2. The workshop leader should be there 100% for clients and not there to build their own portfolio of images.

My view is that both statements are true and i think it’s simply a question of balance, time and responsibility. Responsibility by the client to ask for help when needed and by the tutor to understand the needs of their clients and make themself available, be proactive in engaging and then creating a balance of input and time to allow clients to grow and problem solve the shots themselves.

If I run a workshop that is 2.5 hrs or 4 hrs then to be honest, unless that workshop only has two or three attendees I know full well that I can’t possibly provide the input needed and wanted in such a short duration, if it’s a one day or longer duration then the dynamics change because clients settle into a rhythm after half a day and start to find a groove and method based on what you have taught and suggested initially. How many times do you need Alan to remind you to check your exposure, Dof and sharpness or examine your frame for compositional improvements or help in recognising that you have intruders and/or a confused intention/composition.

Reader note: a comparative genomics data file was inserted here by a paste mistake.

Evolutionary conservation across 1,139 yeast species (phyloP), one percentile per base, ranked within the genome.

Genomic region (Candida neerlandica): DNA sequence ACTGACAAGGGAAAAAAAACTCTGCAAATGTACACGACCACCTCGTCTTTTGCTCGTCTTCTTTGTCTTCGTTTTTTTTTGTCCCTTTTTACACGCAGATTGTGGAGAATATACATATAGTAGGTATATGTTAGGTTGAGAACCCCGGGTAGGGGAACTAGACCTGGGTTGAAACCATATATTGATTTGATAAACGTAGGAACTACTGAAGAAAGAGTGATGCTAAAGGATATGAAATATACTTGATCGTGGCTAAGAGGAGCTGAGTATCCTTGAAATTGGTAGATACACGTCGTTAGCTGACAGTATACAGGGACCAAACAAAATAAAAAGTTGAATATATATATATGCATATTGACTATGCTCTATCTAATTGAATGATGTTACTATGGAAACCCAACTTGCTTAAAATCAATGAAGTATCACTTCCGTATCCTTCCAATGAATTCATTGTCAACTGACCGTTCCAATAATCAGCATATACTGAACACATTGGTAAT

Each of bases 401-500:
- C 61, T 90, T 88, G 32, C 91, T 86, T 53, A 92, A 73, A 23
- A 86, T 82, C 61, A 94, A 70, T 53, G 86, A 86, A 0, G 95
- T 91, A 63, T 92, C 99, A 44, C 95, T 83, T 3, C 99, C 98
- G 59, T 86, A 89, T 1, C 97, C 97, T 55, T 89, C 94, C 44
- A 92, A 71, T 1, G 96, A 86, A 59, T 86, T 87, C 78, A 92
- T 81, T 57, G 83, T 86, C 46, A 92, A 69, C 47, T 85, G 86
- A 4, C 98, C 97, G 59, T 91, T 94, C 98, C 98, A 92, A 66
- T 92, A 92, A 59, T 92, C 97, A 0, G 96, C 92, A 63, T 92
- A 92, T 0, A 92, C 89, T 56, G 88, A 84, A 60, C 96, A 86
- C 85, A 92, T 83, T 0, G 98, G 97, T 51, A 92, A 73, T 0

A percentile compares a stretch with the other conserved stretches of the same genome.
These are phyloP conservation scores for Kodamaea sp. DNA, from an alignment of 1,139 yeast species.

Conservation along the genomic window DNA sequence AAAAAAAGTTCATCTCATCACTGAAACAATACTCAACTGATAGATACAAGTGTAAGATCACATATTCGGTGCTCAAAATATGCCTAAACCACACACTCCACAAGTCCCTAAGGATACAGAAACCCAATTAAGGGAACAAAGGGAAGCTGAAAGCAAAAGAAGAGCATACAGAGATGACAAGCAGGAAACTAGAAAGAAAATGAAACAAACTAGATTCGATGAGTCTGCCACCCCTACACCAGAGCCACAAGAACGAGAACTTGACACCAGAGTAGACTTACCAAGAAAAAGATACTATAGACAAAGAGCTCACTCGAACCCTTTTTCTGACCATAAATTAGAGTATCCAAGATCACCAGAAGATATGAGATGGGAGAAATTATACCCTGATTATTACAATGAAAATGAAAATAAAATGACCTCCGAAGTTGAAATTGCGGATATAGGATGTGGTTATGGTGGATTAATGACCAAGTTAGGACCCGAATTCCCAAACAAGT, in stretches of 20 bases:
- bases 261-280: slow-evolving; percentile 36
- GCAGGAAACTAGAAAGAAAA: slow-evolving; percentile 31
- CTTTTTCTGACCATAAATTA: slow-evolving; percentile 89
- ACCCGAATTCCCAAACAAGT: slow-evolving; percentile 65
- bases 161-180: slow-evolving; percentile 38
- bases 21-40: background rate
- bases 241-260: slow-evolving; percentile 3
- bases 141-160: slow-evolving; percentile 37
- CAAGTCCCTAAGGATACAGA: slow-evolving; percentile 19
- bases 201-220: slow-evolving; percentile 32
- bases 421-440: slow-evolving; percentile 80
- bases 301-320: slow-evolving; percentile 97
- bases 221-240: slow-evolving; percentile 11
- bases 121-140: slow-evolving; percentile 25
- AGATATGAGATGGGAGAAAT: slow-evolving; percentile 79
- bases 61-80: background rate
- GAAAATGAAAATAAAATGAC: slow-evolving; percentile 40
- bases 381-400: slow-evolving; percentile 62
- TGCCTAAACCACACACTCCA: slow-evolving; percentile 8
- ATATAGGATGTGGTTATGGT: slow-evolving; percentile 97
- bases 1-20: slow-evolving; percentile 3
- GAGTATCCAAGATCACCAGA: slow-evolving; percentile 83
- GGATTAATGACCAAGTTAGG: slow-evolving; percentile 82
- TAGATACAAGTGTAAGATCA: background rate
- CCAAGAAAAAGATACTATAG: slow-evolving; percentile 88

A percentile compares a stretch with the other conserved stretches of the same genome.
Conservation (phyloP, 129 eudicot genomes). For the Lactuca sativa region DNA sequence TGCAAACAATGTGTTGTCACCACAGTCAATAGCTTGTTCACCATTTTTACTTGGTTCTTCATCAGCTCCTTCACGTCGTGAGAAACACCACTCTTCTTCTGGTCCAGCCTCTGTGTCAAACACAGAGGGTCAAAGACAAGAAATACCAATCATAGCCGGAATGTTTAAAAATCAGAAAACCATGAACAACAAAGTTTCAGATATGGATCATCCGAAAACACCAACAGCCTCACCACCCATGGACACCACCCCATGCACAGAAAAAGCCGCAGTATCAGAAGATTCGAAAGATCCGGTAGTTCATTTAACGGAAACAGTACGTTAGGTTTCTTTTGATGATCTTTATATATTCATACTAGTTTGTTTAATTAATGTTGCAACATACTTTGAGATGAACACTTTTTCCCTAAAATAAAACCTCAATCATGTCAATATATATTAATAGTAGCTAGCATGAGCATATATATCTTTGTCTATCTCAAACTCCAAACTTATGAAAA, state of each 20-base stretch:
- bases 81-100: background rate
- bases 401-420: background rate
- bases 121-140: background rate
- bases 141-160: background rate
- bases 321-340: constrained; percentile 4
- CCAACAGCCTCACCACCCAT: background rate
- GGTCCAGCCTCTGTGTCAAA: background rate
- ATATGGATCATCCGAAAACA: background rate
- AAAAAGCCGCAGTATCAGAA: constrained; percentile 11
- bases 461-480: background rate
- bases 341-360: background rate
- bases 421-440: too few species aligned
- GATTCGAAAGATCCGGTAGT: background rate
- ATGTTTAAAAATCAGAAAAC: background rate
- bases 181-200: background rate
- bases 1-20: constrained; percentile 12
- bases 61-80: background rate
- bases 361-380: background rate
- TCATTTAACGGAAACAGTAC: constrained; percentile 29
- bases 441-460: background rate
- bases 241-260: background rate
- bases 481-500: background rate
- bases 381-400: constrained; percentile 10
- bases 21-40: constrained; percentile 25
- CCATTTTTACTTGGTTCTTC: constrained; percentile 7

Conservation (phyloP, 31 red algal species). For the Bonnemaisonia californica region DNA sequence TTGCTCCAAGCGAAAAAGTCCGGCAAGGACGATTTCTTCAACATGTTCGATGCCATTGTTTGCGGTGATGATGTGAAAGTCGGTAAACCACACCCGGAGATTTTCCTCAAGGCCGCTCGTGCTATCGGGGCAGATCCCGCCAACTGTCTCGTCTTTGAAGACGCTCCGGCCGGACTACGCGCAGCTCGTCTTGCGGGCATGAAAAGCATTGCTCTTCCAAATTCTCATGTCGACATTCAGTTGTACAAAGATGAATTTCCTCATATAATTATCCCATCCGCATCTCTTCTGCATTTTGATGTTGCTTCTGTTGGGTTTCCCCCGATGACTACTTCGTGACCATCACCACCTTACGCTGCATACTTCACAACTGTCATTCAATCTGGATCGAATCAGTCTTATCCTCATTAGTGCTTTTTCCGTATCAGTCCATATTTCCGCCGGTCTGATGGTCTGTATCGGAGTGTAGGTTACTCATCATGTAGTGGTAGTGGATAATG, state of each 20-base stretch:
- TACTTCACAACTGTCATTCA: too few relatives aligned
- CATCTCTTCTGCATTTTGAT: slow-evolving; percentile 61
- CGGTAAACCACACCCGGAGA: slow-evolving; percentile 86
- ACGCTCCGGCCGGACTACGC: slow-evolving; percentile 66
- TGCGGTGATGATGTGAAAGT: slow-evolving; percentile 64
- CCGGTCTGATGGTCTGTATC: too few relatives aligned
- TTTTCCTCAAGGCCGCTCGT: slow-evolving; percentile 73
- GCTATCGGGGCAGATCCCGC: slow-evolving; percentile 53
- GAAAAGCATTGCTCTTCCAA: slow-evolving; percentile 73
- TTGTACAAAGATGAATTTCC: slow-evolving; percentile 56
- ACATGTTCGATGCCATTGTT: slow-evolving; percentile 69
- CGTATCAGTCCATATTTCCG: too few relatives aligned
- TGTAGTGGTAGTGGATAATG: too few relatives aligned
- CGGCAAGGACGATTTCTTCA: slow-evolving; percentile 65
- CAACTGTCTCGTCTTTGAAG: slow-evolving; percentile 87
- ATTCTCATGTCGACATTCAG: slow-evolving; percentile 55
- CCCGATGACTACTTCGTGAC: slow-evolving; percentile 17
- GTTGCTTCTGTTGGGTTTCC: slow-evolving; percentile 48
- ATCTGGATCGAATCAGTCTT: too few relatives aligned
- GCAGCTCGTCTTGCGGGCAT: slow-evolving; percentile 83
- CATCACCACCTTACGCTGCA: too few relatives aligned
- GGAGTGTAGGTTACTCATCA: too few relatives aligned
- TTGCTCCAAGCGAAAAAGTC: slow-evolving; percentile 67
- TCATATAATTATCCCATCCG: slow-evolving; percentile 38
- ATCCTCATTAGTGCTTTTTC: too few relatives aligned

To suggest that a workshop leader should input and modify every photo , takes away the photographers right and interpretation and turns it into exercise of just mimincing or creating images based on the leaders view. That’s not right and that’s not what i want to do. Teaching photography, for me, is about, creating the space and ideas, the techniques and methods for any individual to maximise and create their own interpretations of subjects.

There is no gold standard definition of right or nice but we can evaluate and judge based on our own criteria and interpretation of what’s right and nice.

I had a number of interesting discussions with clients over the last 10 days about their experiences on other workshops and, if and, how the tutor made themself available and approachable to support them. There seemed to be a view that there are many who do not provide that support and time and a minority that do, with varying degrees of, if you asked yes, but you were not prompted to collaborate so the onus was on you. Again, my view is about that balance and judgement of the workshop leader to provide input when they think it’s needed but not to simply give the participant a formulae or easy way to to just replicate the tutors interpretation. If the individual can’t find and develop a composition on their own then the role of the workshop leader is to help expand the idea and help them problem solve the issues not to ask them to copy their camera settings and way of interpreting and framing subjects.